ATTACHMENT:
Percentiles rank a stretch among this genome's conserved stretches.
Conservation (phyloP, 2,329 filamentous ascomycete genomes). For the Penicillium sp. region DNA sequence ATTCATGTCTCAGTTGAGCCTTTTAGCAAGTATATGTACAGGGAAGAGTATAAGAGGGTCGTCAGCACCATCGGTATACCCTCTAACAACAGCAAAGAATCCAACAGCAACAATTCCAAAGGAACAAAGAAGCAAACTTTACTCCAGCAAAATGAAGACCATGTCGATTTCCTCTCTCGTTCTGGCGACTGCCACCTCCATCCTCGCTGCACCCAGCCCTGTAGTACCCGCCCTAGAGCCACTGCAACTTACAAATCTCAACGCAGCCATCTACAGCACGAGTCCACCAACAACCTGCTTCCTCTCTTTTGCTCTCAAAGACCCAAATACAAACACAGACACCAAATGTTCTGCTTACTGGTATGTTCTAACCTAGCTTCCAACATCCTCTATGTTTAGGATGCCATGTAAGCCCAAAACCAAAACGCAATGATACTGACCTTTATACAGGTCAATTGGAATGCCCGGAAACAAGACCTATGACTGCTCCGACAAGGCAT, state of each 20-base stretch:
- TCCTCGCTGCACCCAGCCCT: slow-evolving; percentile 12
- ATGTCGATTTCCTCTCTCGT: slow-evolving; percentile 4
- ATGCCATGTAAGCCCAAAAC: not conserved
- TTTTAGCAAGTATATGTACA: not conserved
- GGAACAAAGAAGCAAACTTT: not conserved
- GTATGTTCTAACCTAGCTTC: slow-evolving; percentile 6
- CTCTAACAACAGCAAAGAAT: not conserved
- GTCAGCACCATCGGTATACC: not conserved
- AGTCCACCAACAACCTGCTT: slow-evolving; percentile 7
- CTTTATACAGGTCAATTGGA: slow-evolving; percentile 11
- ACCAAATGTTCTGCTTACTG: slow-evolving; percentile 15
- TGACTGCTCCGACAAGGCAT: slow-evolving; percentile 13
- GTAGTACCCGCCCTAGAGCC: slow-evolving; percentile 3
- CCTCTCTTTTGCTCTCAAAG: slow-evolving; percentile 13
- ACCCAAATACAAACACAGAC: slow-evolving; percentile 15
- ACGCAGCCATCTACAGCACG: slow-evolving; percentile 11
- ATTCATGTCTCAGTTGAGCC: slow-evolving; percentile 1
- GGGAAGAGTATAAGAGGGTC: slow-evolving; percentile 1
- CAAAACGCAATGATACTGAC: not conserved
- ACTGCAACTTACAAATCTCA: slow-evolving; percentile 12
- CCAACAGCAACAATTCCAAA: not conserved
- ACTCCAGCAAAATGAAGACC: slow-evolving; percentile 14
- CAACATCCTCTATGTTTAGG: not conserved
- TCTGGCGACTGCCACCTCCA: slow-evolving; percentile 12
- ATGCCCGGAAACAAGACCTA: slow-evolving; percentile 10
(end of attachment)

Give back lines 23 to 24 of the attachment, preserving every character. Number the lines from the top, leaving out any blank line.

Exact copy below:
- CCAACAGCAACAATTCCAAA: not conserved
- ACTCCAGCAAAATGAAGACC: slow-evolving; percentile 14